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Nottingham lays the WPL tracks

Cities curious about the workplace parking levy should talk to Nottingham City Council, says Nigel Hallam

Mark Moran
08 February 2022
A Nottingham NET tram outside the city’s Council House
A Nottingham NET tram outside the city’s Council House


Local authorities are currently facing the huge challenge of improving air quality and many have declared climate emergencies. The challenge is how do they raise the finance to do so? One solution is to create a workplace parking levy (WPL) scheme, which enables a local authority to raise funds that can be invested in better public transport and active travel schemes.

WPL is a local traffic management approach that involves local authorities collecting an annual fee from organisations for private non-residential parking spaces. WPL disincentivises employers who provide workplace parking by placing a modest charge on that provision with a view to them reducing the supply and encouraging more sustainable modes of transport. The fees raised by a WPL must be used to finance improved local transport services, infrastructure and public realm. Schemes are created in England under the Transport Act 2000 while the Transport (Scotland) Act 2019 enables Scottish local authorities to introduce WPL schemes.

Nottingham City Council is the first, and so far only, UK local authority to launch a WPL scheme. After initial opposition from the business community, the scheme is widely regarded as having been a success in terms of stakeholder engagement, operation and revenue raising. Recent empirical studies have proven that it has reduced congestion growth by 47%.

The Nottingham WPL scheme has won a number of awards and is cited by many leading organisations as a proven way to tackle air quality and congestion. Now a number of UK councils, including Leicester and Oxford, are giving serious consideration to introducing WPL schemes.

Nottingham City Council is keen to share its expertise as a pathfinder in the implementation of WPL schemes. It is working formally with Leicester and also providing inspiration to other cities via articles, presentations and hosting events such as the Workplace Parking Levy & Clean Air Schemes conference, held in the city’s Council House last year.

Nottingham’s approach
In 2007 a study by Atkins for the East Midlands Development Agency showed that congestion was costing Nottingham £160m a year, and that half of that cost was being borne by employers directly in terms of supply chain delays. Some 70% of peak period congestion in the city was being caused by commuters. It was forecast that by 2021 congestion would grow 15%, presenting the risk that the local economy could be choked. Besides traffic congestion, Nottingham was affected by air pollution from vehicle emissions and an aging transport infrastructure.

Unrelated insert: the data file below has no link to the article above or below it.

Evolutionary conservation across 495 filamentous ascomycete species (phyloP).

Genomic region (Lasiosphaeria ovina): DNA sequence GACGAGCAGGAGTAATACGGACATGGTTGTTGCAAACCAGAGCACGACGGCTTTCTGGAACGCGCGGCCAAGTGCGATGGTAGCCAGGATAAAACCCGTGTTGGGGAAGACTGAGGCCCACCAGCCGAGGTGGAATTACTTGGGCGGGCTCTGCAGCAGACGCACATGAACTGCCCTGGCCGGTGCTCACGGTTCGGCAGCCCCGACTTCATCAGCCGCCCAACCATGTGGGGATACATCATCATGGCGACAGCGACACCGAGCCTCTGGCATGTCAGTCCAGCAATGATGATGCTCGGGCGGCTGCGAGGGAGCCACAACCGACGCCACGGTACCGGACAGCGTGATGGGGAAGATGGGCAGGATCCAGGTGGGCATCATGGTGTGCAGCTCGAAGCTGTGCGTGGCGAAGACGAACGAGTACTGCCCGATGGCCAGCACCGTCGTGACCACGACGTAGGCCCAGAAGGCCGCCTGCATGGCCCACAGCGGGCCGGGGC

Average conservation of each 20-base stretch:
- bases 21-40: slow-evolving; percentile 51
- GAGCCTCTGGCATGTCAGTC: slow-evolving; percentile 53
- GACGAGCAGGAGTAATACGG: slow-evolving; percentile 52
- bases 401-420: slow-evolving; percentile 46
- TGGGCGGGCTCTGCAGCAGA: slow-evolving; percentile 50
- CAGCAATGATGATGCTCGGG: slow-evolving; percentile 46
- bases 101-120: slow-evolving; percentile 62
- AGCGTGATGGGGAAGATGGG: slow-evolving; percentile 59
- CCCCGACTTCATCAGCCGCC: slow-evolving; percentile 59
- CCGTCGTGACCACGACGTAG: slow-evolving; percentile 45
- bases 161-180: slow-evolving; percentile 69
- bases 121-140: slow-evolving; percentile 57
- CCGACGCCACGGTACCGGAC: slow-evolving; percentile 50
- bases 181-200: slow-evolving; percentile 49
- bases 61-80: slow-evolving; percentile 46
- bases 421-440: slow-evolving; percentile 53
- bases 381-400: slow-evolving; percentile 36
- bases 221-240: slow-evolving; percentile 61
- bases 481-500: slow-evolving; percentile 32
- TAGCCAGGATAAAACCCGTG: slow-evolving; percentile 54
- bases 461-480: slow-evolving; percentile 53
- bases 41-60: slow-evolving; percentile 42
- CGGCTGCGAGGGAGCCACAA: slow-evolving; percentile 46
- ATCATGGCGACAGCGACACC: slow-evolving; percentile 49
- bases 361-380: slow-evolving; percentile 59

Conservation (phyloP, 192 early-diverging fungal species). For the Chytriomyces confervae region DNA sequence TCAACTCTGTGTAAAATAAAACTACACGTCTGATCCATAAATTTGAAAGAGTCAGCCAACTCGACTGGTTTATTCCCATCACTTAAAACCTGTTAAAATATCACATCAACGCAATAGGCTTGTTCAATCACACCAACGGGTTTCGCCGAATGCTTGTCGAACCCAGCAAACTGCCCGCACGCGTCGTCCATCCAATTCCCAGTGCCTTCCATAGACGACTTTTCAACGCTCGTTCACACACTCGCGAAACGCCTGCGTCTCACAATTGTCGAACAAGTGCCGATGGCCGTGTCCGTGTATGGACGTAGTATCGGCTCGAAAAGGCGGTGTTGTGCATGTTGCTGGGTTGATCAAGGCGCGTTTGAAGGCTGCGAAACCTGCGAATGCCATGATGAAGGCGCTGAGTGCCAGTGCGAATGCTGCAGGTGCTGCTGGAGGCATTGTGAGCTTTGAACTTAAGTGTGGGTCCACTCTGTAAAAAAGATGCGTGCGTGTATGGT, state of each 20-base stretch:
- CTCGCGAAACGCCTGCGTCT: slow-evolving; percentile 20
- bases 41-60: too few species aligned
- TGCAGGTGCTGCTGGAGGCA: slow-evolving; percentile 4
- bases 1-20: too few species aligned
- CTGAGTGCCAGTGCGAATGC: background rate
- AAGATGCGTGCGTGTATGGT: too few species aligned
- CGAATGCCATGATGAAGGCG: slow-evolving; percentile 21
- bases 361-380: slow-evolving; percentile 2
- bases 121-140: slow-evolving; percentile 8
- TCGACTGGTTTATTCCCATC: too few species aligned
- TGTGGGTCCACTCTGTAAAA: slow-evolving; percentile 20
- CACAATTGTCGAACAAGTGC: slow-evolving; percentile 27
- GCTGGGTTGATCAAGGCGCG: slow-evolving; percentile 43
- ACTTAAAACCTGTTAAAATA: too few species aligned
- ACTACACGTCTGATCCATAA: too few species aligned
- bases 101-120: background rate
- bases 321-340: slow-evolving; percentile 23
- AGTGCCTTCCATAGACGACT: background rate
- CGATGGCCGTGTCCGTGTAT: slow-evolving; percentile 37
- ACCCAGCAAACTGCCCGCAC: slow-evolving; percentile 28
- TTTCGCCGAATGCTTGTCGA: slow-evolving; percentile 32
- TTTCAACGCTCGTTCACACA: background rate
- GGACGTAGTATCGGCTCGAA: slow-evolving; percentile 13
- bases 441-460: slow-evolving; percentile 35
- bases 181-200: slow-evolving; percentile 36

Nottingham started thinking about what it wanted in the future. The city wanted to unlock its economic vitality, but faced severe financial constraints when it came to achieving this. Key among the ideas was an ability to offer attractive alternatives to the car, which meant developing high quality affordable public transport systems in order to: protect the city’s commerce and inward investment; and improve the city’s environment and sustainability. All this has to be delivered in the context of massively shrinking funding from central government.

The reliable local revenue stream that the workplace parking levy creates has become increasingly important in subsequent years The WPL scheme has been a fantastic success. It has enabled Nottingham to deliver tangible improvements to our public transport offer, including:

  • Net Phase Two: A £570m PFI project to extend a tram line into a tram network
  • Hub Project: Nottingham Railway station has been brought into the 21st century
  • Link: Financial support to the Link bus network provides electric buses to serve disadvantaged neighbourhoods and employers not as well serviced by the tram network or commercial bus operators.

These projects have encouraged people to shift from cars to public transport – pre-COVID 40% of journeys to work were being undertaken – and led to a 33% fall in carbon emissions since 2005.

Independent academic evaluation has determined that the WPL has:

  • had a constraining effect on congestion growth
  • not damaged inward investment, on the contrary, there is evidence that the excellent public transport options are proving an attractor for employers to locate into Nottingham.

The reduction in this forecast congestion growth is saving employers £7.5m a year and the city as a whole £15m. The investment into an electrified and integrated public transport system meant that Nottingham was the first city to have its Air Quality Management Plan approved by government. Importantly the plan was approved without the need to introduce a charging Clean Air Zone (CAZ).